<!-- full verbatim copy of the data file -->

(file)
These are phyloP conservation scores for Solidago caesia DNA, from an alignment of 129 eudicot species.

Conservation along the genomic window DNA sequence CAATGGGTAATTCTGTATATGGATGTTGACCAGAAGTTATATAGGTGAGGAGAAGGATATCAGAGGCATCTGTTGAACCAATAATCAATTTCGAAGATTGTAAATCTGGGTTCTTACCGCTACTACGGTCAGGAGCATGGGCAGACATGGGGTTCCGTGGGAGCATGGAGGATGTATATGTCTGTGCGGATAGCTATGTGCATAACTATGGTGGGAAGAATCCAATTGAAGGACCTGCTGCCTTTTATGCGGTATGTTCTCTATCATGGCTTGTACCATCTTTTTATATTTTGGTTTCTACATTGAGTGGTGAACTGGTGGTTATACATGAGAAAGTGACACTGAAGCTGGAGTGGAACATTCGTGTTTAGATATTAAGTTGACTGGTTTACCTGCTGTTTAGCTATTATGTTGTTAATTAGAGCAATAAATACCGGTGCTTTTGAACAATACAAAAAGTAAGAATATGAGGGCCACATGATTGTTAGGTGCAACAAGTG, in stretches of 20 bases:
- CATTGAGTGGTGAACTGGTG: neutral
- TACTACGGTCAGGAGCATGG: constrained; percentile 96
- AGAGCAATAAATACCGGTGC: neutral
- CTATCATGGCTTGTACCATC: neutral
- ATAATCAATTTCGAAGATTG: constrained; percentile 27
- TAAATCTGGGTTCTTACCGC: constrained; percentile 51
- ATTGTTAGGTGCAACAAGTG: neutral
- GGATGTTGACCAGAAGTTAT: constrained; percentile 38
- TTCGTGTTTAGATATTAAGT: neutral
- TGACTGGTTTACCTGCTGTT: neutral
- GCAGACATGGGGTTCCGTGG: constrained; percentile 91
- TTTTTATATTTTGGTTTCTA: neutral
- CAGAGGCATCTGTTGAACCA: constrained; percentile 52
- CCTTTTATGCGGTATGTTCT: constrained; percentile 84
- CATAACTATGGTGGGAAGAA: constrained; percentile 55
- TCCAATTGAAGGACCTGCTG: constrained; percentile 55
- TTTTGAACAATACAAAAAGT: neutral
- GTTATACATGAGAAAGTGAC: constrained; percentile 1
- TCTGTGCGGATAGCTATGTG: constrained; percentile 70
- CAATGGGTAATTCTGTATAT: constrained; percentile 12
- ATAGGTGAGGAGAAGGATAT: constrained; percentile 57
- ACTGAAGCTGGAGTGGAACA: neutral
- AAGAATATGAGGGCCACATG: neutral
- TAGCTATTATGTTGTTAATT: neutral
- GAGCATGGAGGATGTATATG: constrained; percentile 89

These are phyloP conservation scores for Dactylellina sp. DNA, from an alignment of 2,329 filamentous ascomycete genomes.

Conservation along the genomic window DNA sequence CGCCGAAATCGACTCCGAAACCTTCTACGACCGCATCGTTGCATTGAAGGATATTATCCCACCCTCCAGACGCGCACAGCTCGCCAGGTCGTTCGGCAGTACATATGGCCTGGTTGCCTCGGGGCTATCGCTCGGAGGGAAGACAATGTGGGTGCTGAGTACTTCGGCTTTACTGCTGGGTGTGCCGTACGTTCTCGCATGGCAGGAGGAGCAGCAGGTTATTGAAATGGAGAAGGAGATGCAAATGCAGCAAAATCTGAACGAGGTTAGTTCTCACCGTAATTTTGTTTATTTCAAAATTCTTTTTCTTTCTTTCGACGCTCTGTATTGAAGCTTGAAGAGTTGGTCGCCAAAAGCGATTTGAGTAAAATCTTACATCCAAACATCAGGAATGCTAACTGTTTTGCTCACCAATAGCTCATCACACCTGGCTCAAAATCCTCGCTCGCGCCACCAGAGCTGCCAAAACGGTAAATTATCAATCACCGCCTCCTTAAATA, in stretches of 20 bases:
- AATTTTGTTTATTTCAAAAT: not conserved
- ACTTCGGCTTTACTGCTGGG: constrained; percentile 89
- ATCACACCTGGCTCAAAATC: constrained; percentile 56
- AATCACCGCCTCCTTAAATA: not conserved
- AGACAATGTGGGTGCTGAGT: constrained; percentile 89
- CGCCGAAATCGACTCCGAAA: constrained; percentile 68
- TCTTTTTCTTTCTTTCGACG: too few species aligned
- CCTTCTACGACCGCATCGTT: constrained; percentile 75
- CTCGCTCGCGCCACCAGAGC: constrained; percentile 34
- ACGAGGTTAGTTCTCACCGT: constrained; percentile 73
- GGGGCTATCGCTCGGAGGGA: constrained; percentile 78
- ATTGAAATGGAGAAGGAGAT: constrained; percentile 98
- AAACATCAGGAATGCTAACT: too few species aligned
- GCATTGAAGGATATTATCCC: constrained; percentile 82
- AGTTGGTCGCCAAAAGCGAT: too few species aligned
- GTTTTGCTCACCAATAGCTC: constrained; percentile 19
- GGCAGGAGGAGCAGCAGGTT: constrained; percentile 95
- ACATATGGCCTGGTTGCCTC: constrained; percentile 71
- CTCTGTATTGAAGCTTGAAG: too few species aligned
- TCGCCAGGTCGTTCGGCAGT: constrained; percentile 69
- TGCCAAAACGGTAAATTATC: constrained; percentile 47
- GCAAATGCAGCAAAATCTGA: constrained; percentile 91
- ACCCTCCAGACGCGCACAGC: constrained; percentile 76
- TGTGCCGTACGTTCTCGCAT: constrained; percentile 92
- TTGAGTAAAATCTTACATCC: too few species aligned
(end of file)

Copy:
These are phyloP conservation scores for Solidago caesia DNA, from an alignment of 129 eudicot species.

Conservation along the genomic window DNA sequence CAATGGGTAATTCTGTATATGGATGTTGACCAGAAGTTATATAGGTGAGGAGAAGGATATCAGAGGCATCTGTTGAACCAATAATCAATTTCGAAGATTGTAAATCTGGGTTCTTACCGCTACTACGGTCAGGAGCATGGGCAGACATGGGGTTCCGTGGGAGCATGGAGGATGTATATGTCTGTGCGGATAGCTATGTGCATAACTATGGTGGGAAGAATCCAATTGAAGGACCTGCTGCCTTTTATGCGGTATGTTCTCTATCATGGCTTGTACCATCTTTTTATATTTTGGTTTCTACATTGAGTGGTGAACTGGTGGTTATACATGAGAAAGTGACACTGAAGCTGGAGTGGAACATTCGTGTTTAGATATTAAGTTGACTGGTTTACCTGCTGTTTAGCTATTATGTTGTTAATTAGAGCAATAAATACCGGTGCTTTTGAACAATACAAAAAGTAAGAATATGAGGGCCACATGATTGTTAGGTGCAACAAGTG, in stretches of 20 bases:
- CATTGAGTGGTGAACTGGTG: neutral
- TACTACGGTCAGGAGCATGG: constrained; percentile 96
- AGAGCAATAAATACCGGTGC: neutral
- CTATCATGGCTTGTACCATC: neutral
- ATAATCAATTTCGAAGATTG: constrained; percentile 27
- TAAATCTGGGTTCTTACCGC: constrained; percentile 51
- ATTGTTAGGTGCAACAAGTG: neutral
- GGATGTTGACCAGAAGTTAT: constrained; percentile 38
- TTCGTGTTTAGATATTAAGT: neutral
- TGACTGGTTTACCTGCTGTT: neutral
- GCAGACATGGGGTTCCGTGG: constrained; percentile 91
- TTTTTATATTTTGGTTTCTA: neutral
- CAGAGGCATCTGTTGAACCA: constrained; percentile 52
- CCTTTTATGCGGTATGTTCT: constrained; percentile 84
- CATAACTATGGTGGGAAGAA: constrained; percentile 55
- TCCAATTGAAGGACCTGCTG: constrained; percentile 55
- TTTTGAACAATACAAAAAGT: neutral
- GTTATACATGAGAAAGTGAC: constrained; percentile 1
- TCTGTGCGGATAGCTATGTG: constrained; percentile 70
- CAATGGGTAATTCTGTATAT: constrained; percentile 12
- ATAGGTGAGGAGAAGGATAT: constrained; percentile 57
- ACTGAAGCTGGAGTGGAACA: neutral
- AAGAATATGAGGGCCACATG: neutral
- TAGCTATTATGTTGTTAATT: neutral
- GAGCATGGAGGATGTATATG: constrained; percentile 89

These are phyloP conservation scores for Dactylellina sp. DNA, from an alignment of 2,329 filamentous ascomycete genomes.

Conservation along the genomic window DNA sequence CGCCGAAATCGACTCCGAAACCTTCTACGACCGCATCGTTGCATTGAAGGATATTATCCCACCCTCCAGACGCGCACAGCTCGCCAGGTCGTTCGGCAGTACATATGGCCTGGTTGCCTCGGGGCTATCGCTCGGAGGGAAGACAATGTGGGTGCTGAGTACTTCGGCTTTACTGCTGGGTGTGCCGTACGTTCTCGCATGGCAGGAGGAGCAGCAGGTTATTGAAATGGAGAAGGAGATGCAAATGCAGCAAAATCTGAACGAGGTTAGTTCTCACCGTAATTTTGTTTATTTCAAAATTCTTTTTCTTTCTTTCGACGCTCTGTATTGAAGCTTGAAGAGTTGGTCGCCAAAAGCGATTTGAGTAAAATCTTACATCCAAACATCAGGAATGCTAACTGTTTTGCTCACCAATAGCTCATCACACCTGGCTCAAAATCCTCGCTCGCGCCACCAGAGCTGCCAAAACGGTAAATTATCAATCACCGCCTCCTTAAATA, in stretches of 20 bases:
- AATTTTGTTTATTTCAAAAT: not conserved
- ACTTCGGCTTTACTGCTGGG: constrained; percentile 89
- ATCACACCTGGCTCAAAATC: constrained; percentile 56
- AATCACCGCCTCCTTAAATA: not conserved
- AGACAATGTGGGTGCTGAGT: constrained; percentile 89
- CGCCGAAATCGACTCCGAAA: constrained; percentile 68
- TCTTTTTCTTTCTTTCGACG: too few species aligned
- CCTTCTACGACCGCATCGTT: constrained; percentile 75
- CTCGCTCGCGCCACCAGAGC: constrained; percentile 34
- ACGAGGTTAGTTCTCACCGT: constrained; percentile 73
- GGGGCTATCGCTCGGAGGGA: constrained; percentile 78
- ATTGAAATGGAGAAGGAGAT: constrained; percentile 98
- AAACATCAGGAATGCTAACT: too few species aligned
- GCATTGAAGGATATTATCCC: constrained; percentile 82
- AGTTGGTCGCCAAAAGCGAT: too few species aligned
- GTTTTGCTCACCAATAGCTC: constrained; percentile 19
- GGCAGGAGGAGCAGCAGGTT: constrained; percentile 95
- ACATATGGCCTGGTTGCCTC: constrained; percentile 71
- CTCTGTATTGAAGCTTGAAG: too few species aligned
- TCGCCAGGTCGTTCGGCAGT: constrained; percentile 69
- TGCCAAAACGGTAAATTATC: constrained; percentile 47
- GCAAATGCAGCAAAATCTGA: constrained; percentile 91
- ACCCTCCAGACGCGCACAGC: constrained; percentile 76
- TGTGCCGTACGTTCTCGCAT: constrained; percentile 92
- TTGAGTAAAATCTTACATCC: too few species aligned